Many of us have engaged in the practice of Egosurfing from time to time. It’s interesting–and, yes, I suppose a potential ego boost–to find out what the Internet has to say about us.
But how many of us have applied the job search lens to what Google might say about us?
I am against the practice of Googling a candidate. Much like looking them up on Facebook, it has the potential to expose information that is irrelevant (and potentially not allowed by law) into the selection process. However, it cannot be assumed that it will never happen. Therefore, a few pointers:
Make sure you know what a Google search returns on your name. If its unique enough, you should be the top result; if not, you might get confused with another Joe Smith-and that might be a bad thing.
- Control what results are populated from sites like Facebook by managing your security permissions-what people can see outside your network, who can tag you and post photos of you, how searchable you are, etc. You want to control what personal information is visible and searchable.
- Actively manage what results people see by creating a unique LinkedIn URL, building out your LinkedIn profile completely, and adding yourself to professional networks like Spoke, ZoomInfo, And Naymz. Create a Twitter account for professional use and populate it with content. Participate on professional sites for your industry (ERE and RecruitingBlogs are two examples in mine) through engaging in discussions with other professionals.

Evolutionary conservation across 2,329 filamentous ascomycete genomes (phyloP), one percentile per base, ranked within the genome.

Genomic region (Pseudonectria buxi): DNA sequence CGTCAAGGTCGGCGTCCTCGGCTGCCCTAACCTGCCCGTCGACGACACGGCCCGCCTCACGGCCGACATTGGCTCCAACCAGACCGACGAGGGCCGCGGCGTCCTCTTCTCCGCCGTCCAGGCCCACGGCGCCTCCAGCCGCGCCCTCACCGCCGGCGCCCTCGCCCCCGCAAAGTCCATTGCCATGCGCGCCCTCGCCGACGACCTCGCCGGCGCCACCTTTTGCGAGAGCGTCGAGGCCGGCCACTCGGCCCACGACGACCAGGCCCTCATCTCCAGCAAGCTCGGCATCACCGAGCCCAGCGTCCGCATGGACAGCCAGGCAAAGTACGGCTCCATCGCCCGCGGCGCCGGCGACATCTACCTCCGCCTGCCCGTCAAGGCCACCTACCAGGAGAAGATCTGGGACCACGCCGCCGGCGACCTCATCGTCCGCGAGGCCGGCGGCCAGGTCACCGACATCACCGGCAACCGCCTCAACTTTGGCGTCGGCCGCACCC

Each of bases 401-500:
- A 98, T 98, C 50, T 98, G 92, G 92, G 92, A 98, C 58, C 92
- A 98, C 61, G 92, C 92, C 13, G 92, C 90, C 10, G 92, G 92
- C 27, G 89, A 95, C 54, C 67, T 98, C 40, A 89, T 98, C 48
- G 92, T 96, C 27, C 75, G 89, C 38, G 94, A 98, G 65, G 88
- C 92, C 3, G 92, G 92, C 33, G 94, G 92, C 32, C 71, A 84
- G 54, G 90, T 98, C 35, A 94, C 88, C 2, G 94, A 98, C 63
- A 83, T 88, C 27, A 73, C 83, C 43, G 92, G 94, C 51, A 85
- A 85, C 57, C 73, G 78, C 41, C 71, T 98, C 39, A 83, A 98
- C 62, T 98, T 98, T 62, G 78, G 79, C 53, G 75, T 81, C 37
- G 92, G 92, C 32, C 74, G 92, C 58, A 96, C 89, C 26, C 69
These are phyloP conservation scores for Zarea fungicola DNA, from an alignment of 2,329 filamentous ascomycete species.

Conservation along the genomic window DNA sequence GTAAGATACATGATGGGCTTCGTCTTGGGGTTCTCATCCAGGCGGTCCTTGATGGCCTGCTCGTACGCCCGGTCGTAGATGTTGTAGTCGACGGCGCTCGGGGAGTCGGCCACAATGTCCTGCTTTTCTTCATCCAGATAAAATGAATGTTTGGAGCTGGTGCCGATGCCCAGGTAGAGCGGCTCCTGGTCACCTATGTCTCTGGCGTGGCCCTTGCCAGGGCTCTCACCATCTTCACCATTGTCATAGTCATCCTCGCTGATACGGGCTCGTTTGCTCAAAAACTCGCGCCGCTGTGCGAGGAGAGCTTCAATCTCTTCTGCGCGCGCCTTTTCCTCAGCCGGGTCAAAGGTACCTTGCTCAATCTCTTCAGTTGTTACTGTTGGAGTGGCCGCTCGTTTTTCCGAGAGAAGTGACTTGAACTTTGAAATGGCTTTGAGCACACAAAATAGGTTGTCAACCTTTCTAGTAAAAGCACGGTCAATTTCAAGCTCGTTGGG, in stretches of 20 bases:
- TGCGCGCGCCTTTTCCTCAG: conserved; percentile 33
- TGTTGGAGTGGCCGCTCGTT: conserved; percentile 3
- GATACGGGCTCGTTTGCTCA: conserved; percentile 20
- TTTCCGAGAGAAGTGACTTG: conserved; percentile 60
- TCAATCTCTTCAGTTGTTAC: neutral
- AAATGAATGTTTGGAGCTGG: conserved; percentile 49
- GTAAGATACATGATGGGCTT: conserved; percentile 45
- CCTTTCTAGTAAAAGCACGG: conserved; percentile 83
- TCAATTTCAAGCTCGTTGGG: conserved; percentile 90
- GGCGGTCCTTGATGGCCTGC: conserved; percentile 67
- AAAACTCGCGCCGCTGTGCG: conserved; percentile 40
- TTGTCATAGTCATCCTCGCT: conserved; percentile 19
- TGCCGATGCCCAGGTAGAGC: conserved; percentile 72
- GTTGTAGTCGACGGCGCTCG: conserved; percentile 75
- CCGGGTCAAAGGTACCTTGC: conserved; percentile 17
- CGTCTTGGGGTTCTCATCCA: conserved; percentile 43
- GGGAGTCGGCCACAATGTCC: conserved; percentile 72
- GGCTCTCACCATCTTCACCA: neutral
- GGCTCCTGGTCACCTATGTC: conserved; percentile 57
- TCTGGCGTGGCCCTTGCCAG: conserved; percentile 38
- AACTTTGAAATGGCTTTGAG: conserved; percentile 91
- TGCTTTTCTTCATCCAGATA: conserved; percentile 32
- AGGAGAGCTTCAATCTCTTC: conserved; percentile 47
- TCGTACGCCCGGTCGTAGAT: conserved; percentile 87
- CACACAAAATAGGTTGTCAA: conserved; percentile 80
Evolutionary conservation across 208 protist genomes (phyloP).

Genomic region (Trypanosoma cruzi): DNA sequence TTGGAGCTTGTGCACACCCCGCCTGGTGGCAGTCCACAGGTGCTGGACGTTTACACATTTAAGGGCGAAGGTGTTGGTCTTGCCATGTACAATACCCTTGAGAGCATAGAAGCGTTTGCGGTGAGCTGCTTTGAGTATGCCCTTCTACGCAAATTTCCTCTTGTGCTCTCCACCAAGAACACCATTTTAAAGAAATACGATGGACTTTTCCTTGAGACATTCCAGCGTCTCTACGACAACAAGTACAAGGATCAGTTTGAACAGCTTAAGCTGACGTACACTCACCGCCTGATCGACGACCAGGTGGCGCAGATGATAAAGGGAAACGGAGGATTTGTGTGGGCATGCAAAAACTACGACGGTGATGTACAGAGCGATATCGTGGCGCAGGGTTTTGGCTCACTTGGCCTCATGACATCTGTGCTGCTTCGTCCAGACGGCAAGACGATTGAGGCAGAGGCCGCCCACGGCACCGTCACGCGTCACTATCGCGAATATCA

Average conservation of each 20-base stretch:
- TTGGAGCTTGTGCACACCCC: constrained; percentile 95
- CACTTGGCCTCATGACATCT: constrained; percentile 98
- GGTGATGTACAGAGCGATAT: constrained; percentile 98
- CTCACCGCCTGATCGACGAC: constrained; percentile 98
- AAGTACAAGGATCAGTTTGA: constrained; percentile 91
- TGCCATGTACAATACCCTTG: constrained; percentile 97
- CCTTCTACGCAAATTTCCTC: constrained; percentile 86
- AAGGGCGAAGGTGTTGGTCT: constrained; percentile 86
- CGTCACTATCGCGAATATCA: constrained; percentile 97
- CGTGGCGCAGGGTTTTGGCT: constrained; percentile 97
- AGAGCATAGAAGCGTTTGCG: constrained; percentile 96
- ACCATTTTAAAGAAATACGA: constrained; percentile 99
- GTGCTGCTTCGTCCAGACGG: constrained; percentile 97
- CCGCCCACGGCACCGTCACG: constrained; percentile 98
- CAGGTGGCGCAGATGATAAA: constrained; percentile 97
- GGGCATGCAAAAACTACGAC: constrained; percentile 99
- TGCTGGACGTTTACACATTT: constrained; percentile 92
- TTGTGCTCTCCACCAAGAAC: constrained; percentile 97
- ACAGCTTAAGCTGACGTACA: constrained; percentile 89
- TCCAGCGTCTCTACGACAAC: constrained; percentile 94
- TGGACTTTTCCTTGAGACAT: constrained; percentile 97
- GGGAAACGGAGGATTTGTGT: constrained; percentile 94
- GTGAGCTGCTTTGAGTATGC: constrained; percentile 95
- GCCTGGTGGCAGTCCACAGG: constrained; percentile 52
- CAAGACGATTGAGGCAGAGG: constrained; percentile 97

- Keep these sites current with new content. This serves two purposes. One, it increases your SEO ranking-the more content you create, and more recently you create that content, the more likely you will be ranked higher in search results. Two, it demonstrates your subject matter expertise and passion; you don’t just do this as a day job, you are interested in learning and sharing your knowledge with your professional peers.
- Protect your online reputation. Again, the best way to manage your online reputation is to be very careful about what people can post about you through sites like Facebook. Consider making yourself not publicly searchable on Facebook. If you find something that you want removed, consider using an online reputation management service like Reputation (note: I have no affiliation with Reputation and have not used their services).
Remember: Everything that is put out on the internet isn’t done so in virtual pencil; its in indelible ink. Just because you delete that photo on Facebook doesn’t mean it’s not stored in an archive somewhere else (or many such archives). Think carefully about that before you hit ‘post’.